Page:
Be the Impostor. Written by Allison McWilliams for the Huffington Post, October 31, 2017.
The impostor syndrome is real. It happens to all of us, whether we’re kids trying to fit into a new school group, young adults trying to make it into the world, or seasoned professionals who seem like we should have it together, but in reality, don’t. The honest truth of the matter is that none of us know what we’re doing, not really. There is no magic moment that happens when you will think, “Aha! Now I’m a professional/adult/expert/success.” In fact, as you age, to some degree it gets worse (sorry about that), because people expect you to be the competent professional/adult human being. In your head, meanwhile, you will be somewhere around age 22, thinking about all of the things that you’re going to do and be when you grow up. You can see where some of the challenges with these conflicting mindsets can creep in.
There are some markers, of course. These include things like buying your first home, getting married, having kids, getting promoted, graduation, and so forth. These accomplishment moments are, in some ways, signals that you’ve done something, you’ve crossed some sort of imaginary threshold that’s puts both yourself and others on notice. But the reality is, that threshold is imaginary, and it really doesn’t mean anything. You, as a person, won’t be any different on the other side. And, because most of us don’t reach a certain place and just stay there, life is a series of impostor moments. You will change jobs, change relationships, change locations, have all sorts of things happen that will put you back into that impostor place. It’s normal.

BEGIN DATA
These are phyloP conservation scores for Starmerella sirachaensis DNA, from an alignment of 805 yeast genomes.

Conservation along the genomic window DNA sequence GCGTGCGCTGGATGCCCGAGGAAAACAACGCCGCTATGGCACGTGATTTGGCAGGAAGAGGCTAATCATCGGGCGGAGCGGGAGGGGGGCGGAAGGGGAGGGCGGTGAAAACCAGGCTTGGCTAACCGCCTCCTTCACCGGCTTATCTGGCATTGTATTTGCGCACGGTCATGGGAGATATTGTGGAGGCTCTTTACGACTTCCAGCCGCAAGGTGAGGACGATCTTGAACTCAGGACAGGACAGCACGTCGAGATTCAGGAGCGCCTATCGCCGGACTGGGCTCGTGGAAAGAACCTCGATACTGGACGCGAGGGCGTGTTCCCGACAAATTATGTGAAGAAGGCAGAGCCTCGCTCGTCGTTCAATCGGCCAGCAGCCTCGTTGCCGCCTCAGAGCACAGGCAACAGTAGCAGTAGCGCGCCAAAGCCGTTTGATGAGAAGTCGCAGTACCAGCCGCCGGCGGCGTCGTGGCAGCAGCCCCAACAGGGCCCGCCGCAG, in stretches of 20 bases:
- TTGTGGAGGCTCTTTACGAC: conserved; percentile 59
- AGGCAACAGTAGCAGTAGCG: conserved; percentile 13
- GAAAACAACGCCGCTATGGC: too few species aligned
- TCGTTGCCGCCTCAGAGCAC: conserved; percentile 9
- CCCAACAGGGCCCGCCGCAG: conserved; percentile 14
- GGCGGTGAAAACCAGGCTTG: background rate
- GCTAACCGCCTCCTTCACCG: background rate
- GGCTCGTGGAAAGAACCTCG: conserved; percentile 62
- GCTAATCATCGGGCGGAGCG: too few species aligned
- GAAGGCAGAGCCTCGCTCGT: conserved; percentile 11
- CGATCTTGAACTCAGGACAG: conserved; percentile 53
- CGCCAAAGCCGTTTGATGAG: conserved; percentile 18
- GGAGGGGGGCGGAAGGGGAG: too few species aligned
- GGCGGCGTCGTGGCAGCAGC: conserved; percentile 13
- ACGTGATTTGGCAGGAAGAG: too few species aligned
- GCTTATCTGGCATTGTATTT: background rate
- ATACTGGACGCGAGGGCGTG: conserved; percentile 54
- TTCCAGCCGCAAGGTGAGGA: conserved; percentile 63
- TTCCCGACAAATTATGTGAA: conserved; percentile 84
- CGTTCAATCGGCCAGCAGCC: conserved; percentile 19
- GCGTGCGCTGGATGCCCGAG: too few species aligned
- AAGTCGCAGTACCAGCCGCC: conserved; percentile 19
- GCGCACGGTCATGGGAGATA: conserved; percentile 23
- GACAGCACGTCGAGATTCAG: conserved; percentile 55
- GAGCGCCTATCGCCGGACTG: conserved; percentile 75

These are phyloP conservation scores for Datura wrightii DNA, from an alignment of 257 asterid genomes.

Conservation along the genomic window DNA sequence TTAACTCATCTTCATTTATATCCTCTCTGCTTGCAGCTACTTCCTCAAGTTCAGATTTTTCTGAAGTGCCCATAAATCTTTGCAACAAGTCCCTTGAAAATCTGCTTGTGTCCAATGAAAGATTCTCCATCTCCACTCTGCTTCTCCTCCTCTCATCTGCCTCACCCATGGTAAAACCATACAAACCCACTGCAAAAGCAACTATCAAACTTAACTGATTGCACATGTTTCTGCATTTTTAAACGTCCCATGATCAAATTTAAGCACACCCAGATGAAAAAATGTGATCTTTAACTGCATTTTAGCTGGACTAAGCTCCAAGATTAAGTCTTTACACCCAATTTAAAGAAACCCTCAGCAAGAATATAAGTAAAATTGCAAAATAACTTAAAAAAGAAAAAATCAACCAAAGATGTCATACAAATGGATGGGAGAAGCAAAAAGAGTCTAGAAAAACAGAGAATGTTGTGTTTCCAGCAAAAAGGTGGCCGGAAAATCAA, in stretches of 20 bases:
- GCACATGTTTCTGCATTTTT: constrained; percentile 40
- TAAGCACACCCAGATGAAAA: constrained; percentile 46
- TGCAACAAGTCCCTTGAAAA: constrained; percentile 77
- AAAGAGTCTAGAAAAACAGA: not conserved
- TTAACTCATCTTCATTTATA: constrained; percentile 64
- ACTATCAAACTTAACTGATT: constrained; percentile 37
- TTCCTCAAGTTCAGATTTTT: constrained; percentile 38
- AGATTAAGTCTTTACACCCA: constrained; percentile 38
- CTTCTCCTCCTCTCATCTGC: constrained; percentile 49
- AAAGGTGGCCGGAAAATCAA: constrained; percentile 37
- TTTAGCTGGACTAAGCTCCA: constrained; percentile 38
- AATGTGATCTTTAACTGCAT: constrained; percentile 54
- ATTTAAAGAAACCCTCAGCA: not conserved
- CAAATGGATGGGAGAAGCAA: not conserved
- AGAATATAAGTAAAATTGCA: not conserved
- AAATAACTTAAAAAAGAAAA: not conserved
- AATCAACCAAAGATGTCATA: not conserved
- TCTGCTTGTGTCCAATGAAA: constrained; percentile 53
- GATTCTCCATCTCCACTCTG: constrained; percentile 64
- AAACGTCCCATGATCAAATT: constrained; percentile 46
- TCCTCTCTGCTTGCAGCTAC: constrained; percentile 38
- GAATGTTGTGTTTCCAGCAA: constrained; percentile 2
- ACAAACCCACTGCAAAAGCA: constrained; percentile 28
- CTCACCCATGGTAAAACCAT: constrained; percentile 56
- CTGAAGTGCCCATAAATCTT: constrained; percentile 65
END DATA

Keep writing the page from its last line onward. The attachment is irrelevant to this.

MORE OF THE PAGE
The stress of feeling like an impostor comes from two sources. It comes from other people making us feel like we don’t belong, belittling us, giving us subtle clues that we don’t know what we’re doing. And, sometimes because of these other people (but not always) it comes from inside of us as well, when we give ourselves subtle little clues that we don’t know what we’re doing, that we don’t belong, that we’re “just” a student/entry-level employee/woman/whatever. Both sources can be completely damaging and demoralizing, and can keep us from moving forward in productive and positive ways.
There are some really great methods to get over the impostor syndrome, ranging from reflective practices like journaling, to finding a mentor, to employing positive self-talk. All of these are important and useful. But I would like to argue here that perhaps there is value in embracing your impostor status. If we all have our moments of feeling like an impostor, then maybe instead of trying to “get over it” we should instead “walk into it.” What can our impostor status allow us to do?
There are, without question, challenges and negative aspects to feeling like an impostor. But it’s possible, with a slight switch to one’s mindset, to turn that negative into a real positive and even into a competitive advantage. The next time you find yourself wanting to “get over” your impostor status, try instead to embrace it.